Thirty-five years ago today, February 6, 1978 began like any other Monday at my childhood home in Weymouth, Massachusetts. The fact that nothing stands out about that morning suggests that it was ordinary – I probably got up about 6:45, had breakfast, and walked down the street to catch the bus to Weymouth North High School.
The street was lined with snow banks left from a record-breaking storm on January 20 which had dropped 21 inches of snow. My father had already left for work in nearby Rockland. My brother must have taken the school bus, because he was just a few weeks shy of a driver’s license. My younger sister walked the 1.5 miles to Bicknell Junior High. My mother drove off to the Quincy subway station to take the T into her job at Mass Eye and Ear.
We knew about a pending storm. The National Weather Service had issued storm warnings on Sunday for heavy snowfall on Monday. But we had just weathered the January blizzard, so more snow was no big deal.
I’m pretty sure we were dismissed from school that morning around 11. Eventually we all arrived home — my father, my sister, my brother and finally my mother, whose usual 15-minute ride from Quincy took an hour. The snow kept falling, sometimes in bursts of three inches per hour, and falling, and falling.
Almost everyone who lived in the Boston area at that time remembers what was to follow. Hundreds of cars stopped on Routes 128 and 95. Their drivers either sat shivering, waiting for rescue, or if they could, they walked to the nearest house or other shelter, like the movie theater in Dedham. Thousands of people lost power, although not us. A state of emergency closed all roads for days.
After the storm, kids experienced the joy of leaping into huge drifts of snow and the thrill of a week-long unplanned vacation from school. After being snowbound for a couple of days, we relished the novelty of walking along foot-stomped paths in the middle of the road to get to Angelo’s grocery store, about a mile-and-a-half away in Hingham.
But even though we didn’t lose electricity and could watch the news and Governor Dukakis in his black turtleneck reassuring the residents of Massachusetts, we experienced only a small slice of the Blizzard of 1978. We didn’t know that just to the south, in the coastal town of Scituate, a five-year-old girl, Amy Lanzikos, had been swept out of her mother’s arms after a wave knocked four people out of the boat that had just rescued them their ocean-battered homes. Or that in the central Massachusetts town of Uxbridge, while we
jumped off snow banks, searchers were desperately looking for ten-year-old Peter Gosselin, who had gone out to play on February 7 as the storm was dying, and never came home. Or that to the north, in Salem, the pilot boat had been lost with five experienced men after the boat had set out from Gloucester to aid a floundering Coast Guard boat that had been on its own mission to aid an oil tanker threatening to break apart.
We didn’t know how that on Cape Cod, the sea and the wind had surged onto the dunes at Coast Guard Beach and had crumpled a vast parking lot like a sheet of shredded paper. Or that entire neighborhoods of homes just down the road in Hull, and in other coastal towns, had been wiped clean by the storm, with homes swept from their foundations and tossed about like a set of children’s blocks. We didn’t know the feeling of being stuck in dark cold houses without heat or electricity.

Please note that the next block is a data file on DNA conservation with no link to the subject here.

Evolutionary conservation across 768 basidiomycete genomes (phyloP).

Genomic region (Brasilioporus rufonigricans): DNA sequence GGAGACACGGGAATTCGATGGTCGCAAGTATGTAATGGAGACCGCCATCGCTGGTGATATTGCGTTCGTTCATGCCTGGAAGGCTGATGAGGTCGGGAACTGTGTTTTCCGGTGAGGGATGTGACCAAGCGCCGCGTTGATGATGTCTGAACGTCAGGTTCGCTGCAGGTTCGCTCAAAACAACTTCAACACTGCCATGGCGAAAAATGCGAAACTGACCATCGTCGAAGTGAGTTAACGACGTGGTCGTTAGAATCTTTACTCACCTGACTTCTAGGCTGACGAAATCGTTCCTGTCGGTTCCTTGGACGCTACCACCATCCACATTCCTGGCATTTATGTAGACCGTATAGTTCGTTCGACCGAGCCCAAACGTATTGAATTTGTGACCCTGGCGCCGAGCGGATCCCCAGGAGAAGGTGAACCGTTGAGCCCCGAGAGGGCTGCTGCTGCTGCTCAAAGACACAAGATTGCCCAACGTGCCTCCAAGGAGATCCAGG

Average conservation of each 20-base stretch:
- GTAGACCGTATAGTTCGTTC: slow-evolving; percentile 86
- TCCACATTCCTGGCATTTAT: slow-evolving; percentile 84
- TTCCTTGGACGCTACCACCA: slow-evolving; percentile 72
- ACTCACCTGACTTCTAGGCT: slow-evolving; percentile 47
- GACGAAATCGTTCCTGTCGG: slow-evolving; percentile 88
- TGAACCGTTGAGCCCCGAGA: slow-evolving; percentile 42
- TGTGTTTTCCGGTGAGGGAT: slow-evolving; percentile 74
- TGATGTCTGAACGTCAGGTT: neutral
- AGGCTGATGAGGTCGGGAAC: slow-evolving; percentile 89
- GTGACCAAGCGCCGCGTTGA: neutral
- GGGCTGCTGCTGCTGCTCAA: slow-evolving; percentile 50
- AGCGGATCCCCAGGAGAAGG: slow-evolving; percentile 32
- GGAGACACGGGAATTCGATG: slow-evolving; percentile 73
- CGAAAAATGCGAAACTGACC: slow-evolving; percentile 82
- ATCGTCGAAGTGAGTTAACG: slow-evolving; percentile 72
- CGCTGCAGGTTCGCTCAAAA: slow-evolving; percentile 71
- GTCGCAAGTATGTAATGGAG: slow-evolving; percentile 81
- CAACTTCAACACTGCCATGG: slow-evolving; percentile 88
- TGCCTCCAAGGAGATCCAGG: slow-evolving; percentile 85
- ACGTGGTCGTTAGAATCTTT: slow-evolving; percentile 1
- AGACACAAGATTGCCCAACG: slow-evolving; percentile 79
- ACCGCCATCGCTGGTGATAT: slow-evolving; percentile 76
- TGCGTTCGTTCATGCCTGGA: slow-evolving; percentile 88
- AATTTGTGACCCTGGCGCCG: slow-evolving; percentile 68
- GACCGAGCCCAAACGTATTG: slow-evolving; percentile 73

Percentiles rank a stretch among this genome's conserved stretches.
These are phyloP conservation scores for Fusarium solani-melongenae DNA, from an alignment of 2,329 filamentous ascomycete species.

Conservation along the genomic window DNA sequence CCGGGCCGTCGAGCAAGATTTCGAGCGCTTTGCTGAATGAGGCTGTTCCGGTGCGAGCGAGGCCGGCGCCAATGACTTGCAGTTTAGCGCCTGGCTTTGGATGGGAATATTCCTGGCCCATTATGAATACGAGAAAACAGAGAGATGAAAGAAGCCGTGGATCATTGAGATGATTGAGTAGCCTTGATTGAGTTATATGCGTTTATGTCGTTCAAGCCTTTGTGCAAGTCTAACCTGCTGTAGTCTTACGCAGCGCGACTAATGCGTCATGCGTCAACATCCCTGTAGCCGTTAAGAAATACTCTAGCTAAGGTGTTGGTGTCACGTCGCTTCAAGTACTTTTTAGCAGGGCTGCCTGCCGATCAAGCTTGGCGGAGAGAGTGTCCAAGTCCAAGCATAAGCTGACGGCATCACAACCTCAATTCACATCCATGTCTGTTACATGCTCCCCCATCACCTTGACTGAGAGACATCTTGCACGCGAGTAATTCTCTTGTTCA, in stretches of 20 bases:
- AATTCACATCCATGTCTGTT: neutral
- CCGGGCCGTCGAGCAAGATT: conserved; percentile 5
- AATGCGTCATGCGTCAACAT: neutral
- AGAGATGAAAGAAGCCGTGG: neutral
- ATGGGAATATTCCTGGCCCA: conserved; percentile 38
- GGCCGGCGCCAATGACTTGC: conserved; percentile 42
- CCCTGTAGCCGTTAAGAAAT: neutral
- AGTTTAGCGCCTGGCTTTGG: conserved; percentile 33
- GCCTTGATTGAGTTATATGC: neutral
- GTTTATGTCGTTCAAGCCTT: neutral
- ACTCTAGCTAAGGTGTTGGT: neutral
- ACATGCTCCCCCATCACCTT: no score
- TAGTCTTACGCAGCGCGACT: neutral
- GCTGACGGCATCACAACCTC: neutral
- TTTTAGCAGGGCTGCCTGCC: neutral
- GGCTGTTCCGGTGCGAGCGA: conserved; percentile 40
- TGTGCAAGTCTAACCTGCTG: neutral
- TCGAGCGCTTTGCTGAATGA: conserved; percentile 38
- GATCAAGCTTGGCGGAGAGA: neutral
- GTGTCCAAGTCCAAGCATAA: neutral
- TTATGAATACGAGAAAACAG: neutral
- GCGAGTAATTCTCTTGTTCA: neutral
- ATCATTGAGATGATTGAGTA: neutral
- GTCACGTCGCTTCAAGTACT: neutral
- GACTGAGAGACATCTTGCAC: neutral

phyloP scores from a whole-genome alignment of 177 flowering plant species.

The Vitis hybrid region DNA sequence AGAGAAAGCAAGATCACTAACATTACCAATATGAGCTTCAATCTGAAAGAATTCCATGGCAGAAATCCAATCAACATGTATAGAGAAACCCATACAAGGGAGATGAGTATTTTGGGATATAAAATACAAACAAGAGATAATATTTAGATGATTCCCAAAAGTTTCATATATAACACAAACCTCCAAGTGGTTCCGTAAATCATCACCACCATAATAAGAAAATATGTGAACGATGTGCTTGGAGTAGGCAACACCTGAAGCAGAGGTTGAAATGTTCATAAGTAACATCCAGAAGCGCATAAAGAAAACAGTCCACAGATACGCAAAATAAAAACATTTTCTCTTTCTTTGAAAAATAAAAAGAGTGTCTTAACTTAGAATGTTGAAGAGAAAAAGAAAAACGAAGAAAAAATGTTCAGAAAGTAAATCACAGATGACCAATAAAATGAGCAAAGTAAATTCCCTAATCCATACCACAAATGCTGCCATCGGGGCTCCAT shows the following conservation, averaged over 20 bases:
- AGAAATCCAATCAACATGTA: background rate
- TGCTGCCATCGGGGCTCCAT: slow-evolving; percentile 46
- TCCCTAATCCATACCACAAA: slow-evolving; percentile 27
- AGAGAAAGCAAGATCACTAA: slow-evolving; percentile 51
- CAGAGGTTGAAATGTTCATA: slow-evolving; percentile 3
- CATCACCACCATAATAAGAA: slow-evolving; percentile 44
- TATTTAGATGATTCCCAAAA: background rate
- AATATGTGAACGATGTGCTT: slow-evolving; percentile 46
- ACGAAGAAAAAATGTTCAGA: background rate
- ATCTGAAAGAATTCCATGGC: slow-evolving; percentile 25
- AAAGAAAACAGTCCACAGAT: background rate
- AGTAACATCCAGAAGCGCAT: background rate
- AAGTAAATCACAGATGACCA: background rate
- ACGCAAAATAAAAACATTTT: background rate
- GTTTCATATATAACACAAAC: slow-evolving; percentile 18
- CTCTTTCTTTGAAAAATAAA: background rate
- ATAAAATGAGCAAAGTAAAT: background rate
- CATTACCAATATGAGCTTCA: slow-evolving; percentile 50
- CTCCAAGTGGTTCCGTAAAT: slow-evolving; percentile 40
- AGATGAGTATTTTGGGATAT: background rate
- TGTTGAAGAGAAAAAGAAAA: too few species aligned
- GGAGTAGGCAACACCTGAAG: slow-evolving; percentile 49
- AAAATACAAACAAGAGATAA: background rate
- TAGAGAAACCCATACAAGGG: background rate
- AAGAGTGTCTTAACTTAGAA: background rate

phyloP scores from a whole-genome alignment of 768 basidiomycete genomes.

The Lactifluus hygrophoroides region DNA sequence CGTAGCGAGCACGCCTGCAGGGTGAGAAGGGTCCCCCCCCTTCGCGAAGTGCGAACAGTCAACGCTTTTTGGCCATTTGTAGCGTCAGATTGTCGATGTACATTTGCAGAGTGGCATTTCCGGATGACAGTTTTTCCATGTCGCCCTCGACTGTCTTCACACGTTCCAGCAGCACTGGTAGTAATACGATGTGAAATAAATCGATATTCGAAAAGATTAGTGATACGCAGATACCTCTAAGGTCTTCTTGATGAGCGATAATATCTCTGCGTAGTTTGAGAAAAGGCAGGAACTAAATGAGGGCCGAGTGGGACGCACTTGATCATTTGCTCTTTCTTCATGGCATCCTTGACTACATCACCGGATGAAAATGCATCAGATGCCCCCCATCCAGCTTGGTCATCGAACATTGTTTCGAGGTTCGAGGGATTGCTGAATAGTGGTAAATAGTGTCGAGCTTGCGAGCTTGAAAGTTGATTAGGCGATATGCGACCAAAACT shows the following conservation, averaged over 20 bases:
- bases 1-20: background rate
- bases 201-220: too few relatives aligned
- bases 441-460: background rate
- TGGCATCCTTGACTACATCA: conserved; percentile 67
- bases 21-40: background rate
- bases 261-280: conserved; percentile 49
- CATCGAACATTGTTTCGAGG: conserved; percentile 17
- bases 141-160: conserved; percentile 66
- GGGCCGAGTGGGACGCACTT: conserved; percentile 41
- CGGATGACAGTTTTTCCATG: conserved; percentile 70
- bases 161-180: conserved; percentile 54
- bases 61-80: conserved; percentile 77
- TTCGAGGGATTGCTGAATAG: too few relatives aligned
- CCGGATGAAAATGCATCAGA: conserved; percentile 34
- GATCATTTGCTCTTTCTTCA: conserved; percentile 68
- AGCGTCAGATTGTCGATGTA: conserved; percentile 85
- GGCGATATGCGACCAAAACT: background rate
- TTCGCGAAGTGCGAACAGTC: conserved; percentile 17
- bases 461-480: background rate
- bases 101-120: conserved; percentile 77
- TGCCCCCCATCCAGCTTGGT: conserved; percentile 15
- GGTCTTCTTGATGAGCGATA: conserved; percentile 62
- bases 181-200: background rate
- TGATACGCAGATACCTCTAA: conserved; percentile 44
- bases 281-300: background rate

We didn’t know then, and we don’t know now. Today the world is supposed to our oyster in terms of information. We are surrounded by news and bombarded with information, but we haven’t changed all that much in our ability to grasp the sum of disparate events. We still need a narrative to understand the world, a person to tell the story.
Last fall, Hurricane Sandy was the “storm of the century” in the some parts of the Northeast. Here in Kittery, we celebrated an early dismissal and spent a night in the dark, lighting candles and hunkering down with the cats. The temperature was too warm to light the wood stove. The storm was noisy and exciting, an awesome event but not a hardship.
To the south, in Rhode Island, New Jersey and New York, a terrifying ordeal was unfolding for millions of people. The next day, on the morning news, we could see the picture of the New Jersey roller coaster in the Atlantic Ocean, but we couldn’t really see. I could only began to understand the immensity of Sandy after the storm was shaped into a narrative, in this case, the excellent Nova documentary, Inside the Megastorm.
I’m not exactly sure where I’m going with this thread, but maybe I’m trying to say something about how narrative and story will never go out of fashion. That narrative – the shaping of experience into meaning– will always be more important in understanding the world than mere information. You can have all the data in the world, but if you don’t tell a story with the data, it’s just numbers.
Snow’s in the forecast for Friday – 18 to 24 inches, with cold temperatures and howling winds. A good day to hunker down with the cats, fire up the wood stove, and read a story — or write one of my own.
Further reading and viewing:
There are many websites with materials relating to the Blizzard of 78, as well as books and print articles, so I’m not going to attempt to list them here. However, for an interesting 35-year retrospective view of the blizzard, and links to further sources, see the February 5, 2012 episode of WCVB’s Chronicle.
Also, I currently reading Ten Hours Until Dawn: The True Story of Heroism and Tragedy Aboard the Can Do, by Michael J. Tougias (St. Martin’s Press, 2005). So far, I’m impressed with how Tougias recreates, in incredible detail, the events of the night of February 6 off the coast of Salem, Massachusetts.